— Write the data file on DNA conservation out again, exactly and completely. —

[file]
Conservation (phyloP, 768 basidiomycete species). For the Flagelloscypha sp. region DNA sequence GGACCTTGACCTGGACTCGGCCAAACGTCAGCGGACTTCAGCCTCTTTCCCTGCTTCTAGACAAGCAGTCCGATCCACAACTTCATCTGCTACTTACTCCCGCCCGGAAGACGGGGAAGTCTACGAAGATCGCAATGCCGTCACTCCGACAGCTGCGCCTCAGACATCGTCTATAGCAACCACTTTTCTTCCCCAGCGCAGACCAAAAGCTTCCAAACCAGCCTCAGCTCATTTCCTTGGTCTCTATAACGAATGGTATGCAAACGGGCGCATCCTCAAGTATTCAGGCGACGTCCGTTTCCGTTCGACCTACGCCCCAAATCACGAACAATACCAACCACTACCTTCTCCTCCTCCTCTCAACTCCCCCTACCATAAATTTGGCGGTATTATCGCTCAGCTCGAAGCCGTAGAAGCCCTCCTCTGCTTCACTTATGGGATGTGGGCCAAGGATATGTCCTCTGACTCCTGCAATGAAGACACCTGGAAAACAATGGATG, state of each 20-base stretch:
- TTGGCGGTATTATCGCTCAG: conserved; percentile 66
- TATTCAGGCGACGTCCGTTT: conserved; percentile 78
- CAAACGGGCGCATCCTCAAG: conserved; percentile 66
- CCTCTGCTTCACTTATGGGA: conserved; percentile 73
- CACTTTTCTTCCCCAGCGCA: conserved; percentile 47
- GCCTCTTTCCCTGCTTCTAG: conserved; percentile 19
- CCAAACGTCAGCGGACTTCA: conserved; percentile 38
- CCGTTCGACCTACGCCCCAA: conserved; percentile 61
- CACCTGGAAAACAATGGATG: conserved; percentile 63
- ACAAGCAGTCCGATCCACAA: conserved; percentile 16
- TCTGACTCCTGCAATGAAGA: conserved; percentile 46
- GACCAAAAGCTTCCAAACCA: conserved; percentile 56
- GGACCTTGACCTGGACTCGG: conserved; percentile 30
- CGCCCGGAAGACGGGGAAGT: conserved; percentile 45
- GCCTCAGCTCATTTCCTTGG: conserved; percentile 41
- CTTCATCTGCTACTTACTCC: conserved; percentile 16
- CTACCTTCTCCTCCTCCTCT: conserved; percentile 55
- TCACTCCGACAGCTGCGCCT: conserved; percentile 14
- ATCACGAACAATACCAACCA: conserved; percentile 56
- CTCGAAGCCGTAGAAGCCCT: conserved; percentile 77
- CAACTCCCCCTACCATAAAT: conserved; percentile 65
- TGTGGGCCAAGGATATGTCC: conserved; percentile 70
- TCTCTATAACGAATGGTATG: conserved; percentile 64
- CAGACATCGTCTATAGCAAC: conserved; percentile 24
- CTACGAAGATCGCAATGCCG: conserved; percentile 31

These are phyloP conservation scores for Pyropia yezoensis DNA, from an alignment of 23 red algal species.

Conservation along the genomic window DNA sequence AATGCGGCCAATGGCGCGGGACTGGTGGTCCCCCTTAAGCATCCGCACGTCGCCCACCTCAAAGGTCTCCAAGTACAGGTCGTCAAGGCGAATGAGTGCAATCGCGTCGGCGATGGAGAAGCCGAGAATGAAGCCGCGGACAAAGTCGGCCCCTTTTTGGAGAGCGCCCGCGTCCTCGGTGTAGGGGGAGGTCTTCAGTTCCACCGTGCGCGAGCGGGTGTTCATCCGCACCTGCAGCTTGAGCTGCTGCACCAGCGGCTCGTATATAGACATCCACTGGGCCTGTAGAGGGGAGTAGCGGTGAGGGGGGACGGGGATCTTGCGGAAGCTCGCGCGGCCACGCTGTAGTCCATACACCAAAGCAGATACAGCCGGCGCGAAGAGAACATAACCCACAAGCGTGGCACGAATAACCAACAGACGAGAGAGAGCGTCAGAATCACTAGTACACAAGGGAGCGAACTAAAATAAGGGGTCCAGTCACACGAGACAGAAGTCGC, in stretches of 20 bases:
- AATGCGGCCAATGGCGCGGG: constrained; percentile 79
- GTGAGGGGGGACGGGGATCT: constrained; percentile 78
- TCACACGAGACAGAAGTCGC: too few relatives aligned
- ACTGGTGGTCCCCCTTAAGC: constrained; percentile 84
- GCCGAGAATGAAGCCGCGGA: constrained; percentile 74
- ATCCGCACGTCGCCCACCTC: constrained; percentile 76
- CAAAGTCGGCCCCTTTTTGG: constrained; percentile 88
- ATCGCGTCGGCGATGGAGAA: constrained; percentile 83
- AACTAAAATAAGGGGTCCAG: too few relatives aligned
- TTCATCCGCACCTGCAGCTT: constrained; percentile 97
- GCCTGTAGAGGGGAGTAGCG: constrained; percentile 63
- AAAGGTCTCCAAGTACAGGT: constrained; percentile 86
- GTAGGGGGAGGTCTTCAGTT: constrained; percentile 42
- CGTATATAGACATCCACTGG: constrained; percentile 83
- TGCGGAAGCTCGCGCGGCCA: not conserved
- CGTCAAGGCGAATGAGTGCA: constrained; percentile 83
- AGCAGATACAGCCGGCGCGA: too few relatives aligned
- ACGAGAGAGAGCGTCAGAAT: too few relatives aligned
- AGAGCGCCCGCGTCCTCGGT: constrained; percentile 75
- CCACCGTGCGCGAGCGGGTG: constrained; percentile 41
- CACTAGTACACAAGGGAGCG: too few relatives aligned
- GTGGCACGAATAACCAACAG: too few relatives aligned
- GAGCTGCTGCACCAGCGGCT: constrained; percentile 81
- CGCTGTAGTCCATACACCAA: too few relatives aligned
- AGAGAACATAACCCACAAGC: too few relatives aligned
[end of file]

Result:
Conservation (phyloP, 768 basidiomycete species). For the Flagelloscypha sp. region DNA sequence GGACCTTGACCTGGACTCGGCCAAACGTCAGCGGACTTCAGCCTCTTTCCCTGCTTCTAGACAAGCAGTCCGATCCACAACTTCATCTGCTACTTACTCCCGCCCGGAAGACGGGGAAGTCTACGAAGATCGCAATGCCGTCACTCCGACAGCTGCGCCTCAGACATCGTCTATAGCAACCACTTTTCTTCCCCAGCGCAGACCAAAAGCTTCCAAACCAGCCTCAGCTCATTTCCTTGGTCTCTATAACGAATGGTATGCAAACGGGCGCATCCTCAAGTATTCAGGCGACGTCCGTTTCCGTTCGACCTACGCCCCAAATCACGAACAATACCAACCACTACCTTCTCCTCCTCCTCTCAACTCCCCCTACCATAAATTTGGCGGTATTATCGCTCAGCTCGAAGCCGTAGAAGCCCTCCTCTGCTTCACTTATGGGATGTGGGCCAAGGATATGTCCTCTGACTCCTGCAATGAAGACACCTGGAAAACAATGGATG, state of each 20-base stretch:
- TTGGCGGTATTATCGCTCAG: conserved; percentile 66
- TATTCAGGCGACGTCCGTTT: conserved; percentile 78
- CAAACGGGCGCATCCTCAAG: conserved; percentile 66
- CCTCTGCTTCACTTATGGGA: conserved; percentile 73
- CACTTTTCTTCCCCAGCGCA: conserved; percentile 47
- GCCTCTTTCCCTGCTTCTAG: conserved; percentile 19
- CCAAACGTCAGCGGACTTCA: conserved; percentile 38
- CCGTTCGACCTACGCCCCAA: conserved; percentile 61
- CACCTGGAAAACAATGGATG: conserved; percentile 63
- ACAAGCAGTCCGATCCACAA: conserved; percentile 16
- TCTGACTCCTGCAATGAAGA: conserved; percentile 46
- GACCAAAAGCTTCCAAACCA: conserved; percentile 56
- GGACCTTGACCTGGACTCGG: conserved; percentile 30
- CGCCCGGAAGACGGGGAAGT: conserved; percentile 45
- GCCTCAGCTCATTTCCTTGG: conserved; percentile 41
- CTTCATCTGCTACTTACTCC: conserved; percentile 16
- CTACCTTCTCCTCCTCCTCT: conserved; percentile 55
- TCACTCCGACAGCTGCGCCT: conserved; percentile 14
- ATCACGAACAATACCAACCA: conserved; percentile 56
- CTCGAAGCCGTAGAAGCCCT: conserved; percentile 77
- CAACTCCCCCTACCATAAAT: conserved; percentile 65
- TGTGGGCCAAGGATATGTCC: conserved; percentile 70
- TCTCTATAACGAATGGTATG: conserved; percentile 64
- CAGACATCGTCTATAGCAAC: conserved; percentile 24
- CTACGAAGATCGCAATGCCG: conserved; percentile 31

These are phyloP conservation scores for Pyropia yezoensis DNA, from an alignment of 23 red algal species.

Conservation along the genomic window DNA sequence AATGCGGCCAATGGCGCGGGACTGGTGGTCCCCCTTAAGCATCCGCACGTCGCCCACCTCAAAGGTCTCCAAGTACAGGTCGTCAAGGCGAATGAGTGCAATCGCGTCGGCGATGGAGAAGCCGAGAATGAAGCCGCGGACAAAGTCGGCCCCTTTTTGGAGAGCGCCCGCGTCCTCGGTGTAGGGGGAGGTCTTCAGTTCCACCGTGCGCGAGCGGGTGTTCATCCGCACCTGCAGCTTGAGCTGCTGCACCAGCGGCTCGTATATAGACATCCACTGGGCCTGTAGAGGGGAGTAGCGGTGAGGGGGGACGGGGATCTTGCGGAAGCTCGCGCGGCCACGCTGTAGTCCATACACCAAAGCAGATACAGCCGGCGCGAAGAGAACATAACCCACAAGCGTGGCACGAATAACCAACAGACGAGAGAGAGCGTCAGAATCACTAGTACACAAGGGAGCGAACTAAAATAAGGGGTCCAGTCACACGAGACAGAAGTCGC, in stretches of 20 bases:
- AATGCGGCCAATGGCGCGGG: constrained; percentile 79
- GTGAGGGGGGACGGGGATCT: constrained; percentile 78
- TCACACGAGACAGAAGTCGC: too few relatives aligned
- ACTGGTGGTCCCCCTTAAGC: constrained; percentile 84
- GCCGAGAATGAAGCCGCGGA: constrained; percentile 74
- ATCCGCACGTCGCCCACCTC: constrained; percentile 76
- CAAAGTCGGCCCCTTTTTGG: constrained; percentile 88
- ATCGCGTCGGCGATGGAGAA: constrained; percentile 83
- AACTAAAATAAGGGGTCCAG: too few relatives aligned
- TTCATCCGCACCTGCAGCTT: constrained; percentile 97
- GCCTGTAGAGGGGAGTAGCG: constrained; percentile 63
- AAAGGTCTCCAAGTACAGGT: constrained; percentile 86
- GTAGGGGGAGGTCTTCAGTT: constrained; percentile 42
- CGTATATAGACATCCACTGG: constrained; percentile 83
- TGCGGAAGCTCGCGCGGCCA: not conserved
- CGTCAAGGCGAATGAGTGCA: constrained; percentile 83
- AGCAGATACAGCCGGCGCGA: too few relatives aligned
- ACGAGAGAGAGCGTCAGAAT: too few relatives aligned
- AGAGCGCCCGCGTCCTCGGT: constrained; percentile 75
- CCACCGTGCGCGAGCGGGTG: constrained; percentile 41
- CACTAGTACACAAGGGAGCG: too few relatives aligned
- GTGGCACGAATAACCAACAG: too few relatives aligned
- GAGCTGCTGCACCAGCGGCT: constrained; percentile 81
- CGCTGTAGTCCATACACCAA: too few relatives aligned
- AGAGAACATAACCCACAAGC: too few relatives aligned